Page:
47. 50. New Categories & the Diffusion of innovations <ul><li>New category of product - take the Example of Contact lenses have been in India from last 4 decades but not so popular. WHY? </li></ul><ul><li>The following aspects related closely to the diffusion issues associated with the product category: </li></ul><ul><li>What is the target segment & what is the benefit? </li></ul><ul><li>How will the consumer be satisfied with the product? </li></ul><ul><li>Are we able to spread the proper usage of the product? </li></ul>
  48. 51. There are some aspects related to the product that the marketer needs to look at in terms of product purchase & brand loyalty <ul><li>Knowledge Aspects : Is there a lack of understanding among the prospective consumers </li></ul><ul><li>Persuasion Aspect : What is the Word of Mouth from users of the product? Is there bad WOM that a marketer needs to address? How this can be done? What is the most appropriate medium for achieving it? </li></ul><ul><li>Decision Aspect : on what basis consumer take a decision to buy a product. </li></ul><ul><li>Implementation of the decision : What kind of reassurance needs to be provided by the brand and the retailers to ensure that the consumer implements his/ her decision to try out the product? Should there be trail offers in addition to the reassurances provided? </li></ul><ul><li>Confirmation : What should be the brand’s strategy to retain the consumer and ensure that he/she not leave the brand/ category? </li></ul>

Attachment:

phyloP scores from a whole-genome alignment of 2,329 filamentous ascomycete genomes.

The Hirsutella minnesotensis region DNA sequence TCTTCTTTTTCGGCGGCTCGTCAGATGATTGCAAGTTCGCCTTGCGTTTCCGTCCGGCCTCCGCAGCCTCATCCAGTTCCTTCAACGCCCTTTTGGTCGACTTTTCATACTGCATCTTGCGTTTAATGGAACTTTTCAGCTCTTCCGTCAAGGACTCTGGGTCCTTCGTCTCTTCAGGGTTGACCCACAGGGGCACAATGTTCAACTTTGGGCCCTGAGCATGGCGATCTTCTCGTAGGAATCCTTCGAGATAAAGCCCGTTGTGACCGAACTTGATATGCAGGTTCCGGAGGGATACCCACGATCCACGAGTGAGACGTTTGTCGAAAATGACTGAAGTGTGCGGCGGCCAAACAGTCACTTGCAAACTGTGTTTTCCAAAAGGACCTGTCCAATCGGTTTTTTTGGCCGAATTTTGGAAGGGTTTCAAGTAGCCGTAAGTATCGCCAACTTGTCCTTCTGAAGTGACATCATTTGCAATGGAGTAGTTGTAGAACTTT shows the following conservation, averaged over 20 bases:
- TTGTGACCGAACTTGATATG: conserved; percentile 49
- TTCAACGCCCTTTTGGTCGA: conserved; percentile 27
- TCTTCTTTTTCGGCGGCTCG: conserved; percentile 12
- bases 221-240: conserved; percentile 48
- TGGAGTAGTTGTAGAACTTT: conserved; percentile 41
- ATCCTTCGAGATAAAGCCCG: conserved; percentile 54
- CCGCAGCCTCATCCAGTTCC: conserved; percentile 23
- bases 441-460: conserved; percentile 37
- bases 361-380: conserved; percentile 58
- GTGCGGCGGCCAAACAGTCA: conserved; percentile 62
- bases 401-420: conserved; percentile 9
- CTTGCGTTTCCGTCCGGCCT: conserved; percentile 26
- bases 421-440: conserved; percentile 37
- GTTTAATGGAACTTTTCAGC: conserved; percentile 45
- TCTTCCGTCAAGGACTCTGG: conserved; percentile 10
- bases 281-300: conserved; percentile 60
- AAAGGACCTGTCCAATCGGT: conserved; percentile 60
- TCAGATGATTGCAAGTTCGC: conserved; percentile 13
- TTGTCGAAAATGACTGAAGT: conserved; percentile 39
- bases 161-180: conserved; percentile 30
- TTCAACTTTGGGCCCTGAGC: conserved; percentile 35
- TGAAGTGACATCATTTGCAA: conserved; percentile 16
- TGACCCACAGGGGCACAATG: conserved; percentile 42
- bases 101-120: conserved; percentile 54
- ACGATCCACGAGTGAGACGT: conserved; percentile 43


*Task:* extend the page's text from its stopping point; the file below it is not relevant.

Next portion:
50. 53. Diffusion Process <ul><li>Diffusion is a process by which the acceptance of an innovation (new product, new service, new idea, or new practice) is spread by communication(mass media, sales people) to the members of a social system over a period of time. </li></ul><ul><li>Definition includes- (a) The innovation, (b) the channels of communication (c) the social system, (d) time </li></ul>